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KAIST team develops advanced wireless chip

A team of scientists from the Korea Advanced Institute of Science and Technology has developed a wireless chip that can transmit data nearly 50 times faster than Bluetooth wireless standards and comparable Wi-Fi speeds.

Professor Park Chul-soon and his research team said they developed a new type of radio frequency chip that uses 60-gigahertz bandwidth, different from licensed 2.5GHz or 5.2GHz, to wirelessly transmit 10.7 gigabytes of uncompressed data per second.

Downloading a 5-GB two-hour movie takes approximately three minutes with the current Wi-Fi standards, but it takes less than four seconds with the new RF chip, Park explained.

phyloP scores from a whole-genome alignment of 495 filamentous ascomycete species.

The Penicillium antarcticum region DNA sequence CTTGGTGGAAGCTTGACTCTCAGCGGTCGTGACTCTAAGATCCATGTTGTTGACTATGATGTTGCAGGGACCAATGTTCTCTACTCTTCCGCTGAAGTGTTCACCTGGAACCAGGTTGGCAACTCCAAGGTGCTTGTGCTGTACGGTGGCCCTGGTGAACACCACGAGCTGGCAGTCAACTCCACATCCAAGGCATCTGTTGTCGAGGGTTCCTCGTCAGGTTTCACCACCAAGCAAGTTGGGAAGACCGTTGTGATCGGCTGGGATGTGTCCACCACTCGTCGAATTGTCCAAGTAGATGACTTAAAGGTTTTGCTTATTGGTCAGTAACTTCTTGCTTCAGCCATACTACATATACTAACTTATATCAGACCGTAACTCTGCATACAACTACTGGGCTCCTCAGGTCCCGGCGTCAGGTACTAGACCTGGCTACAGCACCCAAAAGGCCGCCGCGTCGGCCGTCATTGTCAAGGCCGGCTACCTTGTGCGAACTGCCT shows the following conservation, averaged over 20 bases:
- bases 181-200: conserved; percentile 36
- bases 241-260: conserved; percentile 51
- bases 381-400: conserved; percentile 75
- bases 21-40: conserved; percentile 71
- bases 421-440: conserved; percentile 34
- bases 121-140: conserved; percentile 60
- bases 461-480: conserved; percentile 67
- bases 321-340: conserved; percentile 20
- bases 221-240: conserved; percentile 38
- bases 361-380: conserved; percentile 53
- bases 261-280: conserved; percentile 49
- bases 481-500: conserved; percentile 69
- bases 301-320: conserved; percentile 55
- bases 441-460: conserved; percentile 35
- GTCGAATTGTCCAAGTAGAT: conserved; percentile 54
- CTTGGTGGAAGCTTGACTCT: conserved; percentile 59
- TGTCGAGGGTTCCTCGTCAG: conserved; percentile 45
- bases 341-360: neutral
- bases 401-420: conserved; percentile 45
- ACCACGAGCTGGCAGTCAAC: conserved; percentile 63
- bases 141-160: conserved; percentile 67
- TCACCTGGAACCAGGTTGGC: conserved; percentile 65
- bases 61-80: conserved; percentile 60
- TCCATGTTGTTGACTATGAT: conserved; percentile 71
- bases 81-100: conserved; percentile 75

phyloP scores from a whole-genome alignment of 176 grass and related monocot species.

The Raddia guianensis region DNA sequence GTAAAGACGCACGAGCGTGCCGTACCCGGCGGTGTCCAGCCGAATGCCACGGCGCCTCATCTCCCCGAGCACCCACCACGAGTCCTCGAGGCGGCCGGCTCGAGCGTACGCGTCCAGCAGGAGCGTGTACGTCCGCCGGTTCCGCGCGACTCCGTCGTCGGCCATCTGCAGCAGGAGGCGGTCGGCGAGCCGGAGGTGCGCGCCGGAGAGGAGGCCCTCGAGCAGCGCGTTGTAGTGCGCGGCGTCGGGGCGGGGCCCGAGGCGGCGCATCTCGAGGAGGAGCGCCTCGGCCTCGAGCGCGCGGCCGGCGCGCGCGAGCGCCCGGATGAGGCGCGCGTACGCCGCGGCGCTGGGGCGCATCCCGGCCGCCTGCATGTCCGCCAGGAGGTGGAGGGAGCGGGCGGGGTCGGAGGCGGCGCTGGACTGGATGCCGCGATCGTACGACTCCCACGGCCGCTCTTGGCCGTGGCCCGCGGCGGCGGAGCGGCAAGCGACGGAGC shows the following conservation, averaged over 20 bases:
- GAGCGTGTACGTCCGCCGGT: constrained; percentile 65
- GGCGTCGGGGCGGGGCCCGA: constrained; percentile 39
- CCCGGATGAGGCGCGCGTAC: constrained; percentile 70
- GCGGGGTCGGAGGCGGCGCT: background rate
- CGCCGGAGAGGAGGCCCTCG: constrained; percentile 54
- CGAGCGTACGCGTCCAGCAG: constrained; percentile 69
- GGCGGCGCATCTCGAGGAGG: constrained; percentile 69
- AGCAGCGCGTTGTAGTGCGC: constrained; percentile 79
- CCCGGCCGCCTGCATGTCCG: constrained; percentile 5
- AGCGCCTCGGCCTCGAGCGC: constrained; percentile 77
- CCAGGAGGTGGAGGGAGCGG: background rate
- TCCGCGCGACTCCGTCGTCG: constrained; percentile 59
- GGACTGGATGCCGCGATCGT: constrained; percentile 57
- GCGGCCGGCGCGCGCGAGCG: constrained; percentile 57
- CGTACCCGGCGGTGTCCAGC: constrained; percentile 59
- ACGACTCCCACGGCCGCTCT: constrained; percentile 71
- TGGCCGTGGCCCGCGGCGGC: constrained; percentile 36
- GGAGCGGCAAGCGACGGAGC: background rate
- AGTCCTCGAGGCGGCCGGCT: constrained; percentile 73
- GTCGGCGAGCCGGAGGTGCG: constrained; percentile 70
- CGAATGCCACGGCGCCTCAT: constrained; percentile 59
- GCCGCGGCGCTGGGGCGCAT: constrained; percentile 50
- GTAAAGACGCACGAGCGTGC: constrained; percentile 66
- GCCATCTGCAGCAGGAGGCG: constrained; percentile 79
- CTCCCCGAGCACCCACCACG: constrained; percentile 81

The researcher said the team was also able to minimize the size of the new RF chip for use in mobile devices, such as smartphones and tablet PCs, by requiring only one antenna for transmission unlike conventional RF chips.

“Our RF chips are suitable for the smallest devices and require less electricity,” Park told The Korea Herald.

“People now widely use smartphones to take pictures and videos, and the RF chips will allow them to transfer data without cables and other devices to their PCs and TV sets,” he said.

Park, however, admitted that the new wireless technology currently only works within a 1-meter range.

“Still there are many ways to use this RF chips not only in smartphones but also in medical applications, such as a mobile endoscopic camera,” Park added.

By Oh Kyu-wook (